The US Food and Drug Administration (FDA) approved several drugs in April 2022 relevant to conditions often treated my nurse practitioners and PAs. Approvals include treatments for topical rosacea, vulvovaginal candidiasis, pediatric urinary tract infections, and cancer.
Zerbaxa® for Pediatric Intra-abdominal, Urinary Tract Infection
The FDA has approved Zerbaxa® (ceftolozane and tazobactam) for the treatment of complicated intra-abdominal infections and complicated urinary tract infections, including pyelonephritis in pediatric patients younger than 18 years of age. Zerbaxa was previously only approved for adults.
Approval was based on data from randomized, active comparator-controlled, double-blind studies that evaluated the safety and tolerability of Zerbaxa. Finding indicated that the safety profile for pediatric patients was similar to those in adults.
The most common adverse reactions reported were thrombocytosis, diarrhea, pyrexia, leukopenia, abdominal pain, vomiting, increased aspartate aminotransferase, and anemia. Zerbaxa is also approved for the treatment of hospital-acquired pneumonia and ventilator-associated bacterial pneumonia in patients 18 years and older. Safety and effectiveness in pediatric patients for this indication have not been established.
VivjoaTM for Vulvovaginal Candidiasis
VivjoaTM (oteseconazole) was approved by the FDA to reduce the incidence of recurrent vulvovaginal candidiasis (RVVC) in “women who are not of reproductive potential,” noted the agency. The approval was based on data obtained from phase 3 trials including 2 global studies that evaluated the safety and efficacy of Vivjoa in patients 12 years of age and older with at least 3 episodes of acute RVVC in the past year.
In one of the studies, 89.7% of patients who received Vivjoa cleared their infection and did not have recurrence during the 50-week maintenance period compared with 57.1% of those who received fluconazole followed by placebo.
The most common adverse reactions reported were headache and nausea. Two recommended dosage regimens were approved: a Vivjoa-only regimen and a fluconazole/Vivjoa regimen.
Epsolay® for Topical Rosacea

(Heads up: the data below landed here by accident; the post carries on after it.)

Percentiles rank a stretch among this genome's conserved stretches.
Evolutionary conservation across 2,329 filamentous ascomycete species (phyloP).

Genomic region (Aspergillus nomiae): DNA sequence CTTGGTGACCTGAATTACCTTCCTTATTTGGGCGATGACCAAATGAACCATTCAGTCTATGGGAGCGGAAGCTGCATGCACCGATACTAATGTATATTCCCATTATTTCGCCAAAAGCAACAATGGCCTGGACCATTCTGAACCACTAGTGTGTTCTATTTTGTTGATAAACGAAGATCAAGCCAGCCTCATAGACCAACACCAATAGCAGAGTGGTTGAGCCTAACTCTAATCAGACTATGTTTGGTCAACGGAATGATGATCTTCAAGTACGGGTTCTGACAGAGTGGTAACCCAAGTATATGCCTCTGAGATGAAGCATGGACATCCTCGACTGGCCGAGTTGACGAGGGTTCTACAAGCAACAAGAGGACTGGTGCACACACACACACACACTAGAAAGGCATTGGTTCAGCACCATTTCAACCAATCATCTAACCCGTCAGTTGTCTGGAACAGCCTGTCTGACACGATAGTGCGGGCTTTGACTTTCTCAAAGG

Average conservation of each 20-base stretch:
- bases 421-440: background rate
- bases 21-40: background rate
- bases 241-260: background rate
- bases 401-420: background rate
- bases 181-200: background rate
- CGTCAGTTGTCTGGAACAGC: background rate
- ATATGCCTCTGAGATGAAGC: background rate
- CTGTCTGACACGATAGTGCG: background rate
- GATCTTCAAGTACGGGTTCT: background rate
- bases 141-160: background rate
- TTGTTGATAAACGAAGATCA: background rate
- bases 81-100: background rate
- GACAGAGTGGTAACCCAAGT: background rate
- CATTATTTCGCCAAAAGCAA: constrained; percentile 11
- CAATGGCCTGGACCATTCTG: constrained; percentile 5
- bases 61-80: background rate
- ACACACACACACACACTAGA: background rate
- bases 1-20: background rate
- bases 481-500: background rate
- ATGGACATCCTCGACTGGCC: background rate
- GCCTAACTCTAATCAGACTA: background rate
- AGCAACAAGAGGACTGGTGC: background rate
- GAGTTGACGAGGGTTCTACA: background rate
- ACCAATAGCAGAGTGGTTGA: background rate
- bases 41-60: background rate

The topical cream Epsolay® (benzoyl peroxide) was approved by the FDA for the treatment of inflammatory lesions of rosacea in adults. The medication contains encapsulate benzoyl peroxide 5% within silica-based microcapsules. Once applied, the medication slowly migrates from the microcapsules to deliver an effective dose of benzoyl peroxide to the skin, while also reducing skin irritation.
The approval was based on data from 2 identical, double-blind, phase 3 trials that compared the safety and efficacy of Epsolay in 733 patients with moderate to severe papulopustular rosacea. Results showed that 47.4% and 49.2% of patients in Trials 1 and 2, respectively, reported Investigators Global Assessment (IGA) of 0/1 (treatment success) with Epsolay compared with 20.7% and 28.2% of patients treated with vehicle. At week 12, inflammatory lesions of rosacea were reduced by 68.2% (Trial 1) and 69.4% (Trial 2) with Epsolay vs 38.3% and 46.0%, respectively, with vehicle. In the open-label extension phase (N=547), 73% of Epsolay-treated patients had achieved IGA treatment success at week 52.
The most common side effects reported were application site reactions including pain, erythema, pruritus, and edema.
Alymsys® for Various Cancer Treatments
Alymsys® (bevacizumab-maly), a biosimilar to Avastin® (bevacizumab), was approved by the FDA for treating various cancers.
Alymsys is a vascular endothelial growth factor inhibitor indicated for the treatment of:
- Metastatic colorectal cancer, in combination with intravenous fluorouracil-based chemotherapy for first- or second-line treatment.
- Metastatic colorectal cancer, in combination with fluoropyrimidine-irinotecan- or fluoropyrimidine-oxaliplatin-based chemotherapy for second-line treatment in patients who have progressed on a first-line bevacizumab product-containing regimen.
- Unresectable, locally advanced, recurrent or metastatic nonsquamous non-small cell lung cancer, in combination with carboplatin and paclitaxel for first-line treatment.
- Recurrent glioblastoma in adults.
- Metastatic renal cell carcinoma in combination with interferon alfa.
- Persistent, recurrent, or metastatic cervical cancer, in combination with paclitaxel and cisplatin or paclitaxel and topotecan.
- Epithelial ovarian, fallopian tube, or primary peritoneal cancer, in combination with paclitaxel, pegylated liposomal doxorubicin, or topotecan for platinum-resistant recurrent disease who received no more than 2 prior chemotherapy regimens.
Alymsys is not approved for adjuvant treatment of colon cancer and is supplied in single-dose vials containing 100 mg/4 mL and 400 mg/16 mL.
1. Zerbaxa. Prescribing information. Merck Connect; 2022. Accessed May 10, 2022. https://www.merck.com/product/usa/pi_circulars/z/zerbaxa/zerbaxa_pi.pdf
2. Vivjoa. Prescribing information. Mycovia Pharmaceuticals, Inc.; 2022. Accessed May 10, 2022. http://mycovia.com/wp-content/uploads/2022/04/VIVJOA-Full-Prescribing-Information.pdf
3. Epsolay. Prescribing information. Sol-Gel Technologies Ltd; 2022. Accessed May 10, 2022. https://ml.globenewswire.com/Resource/Download/c90c6cab-73f1-4f49-a08a-83bbf291a415.
4. Alymsys. Prescribing information. Amneal Pharmaceuticals, Inc.; 2022. Accessed May 10, 2022. https://www.accessdata.fda.gov/drugsatfda_docs/label/2022/761231s000lbl.pdf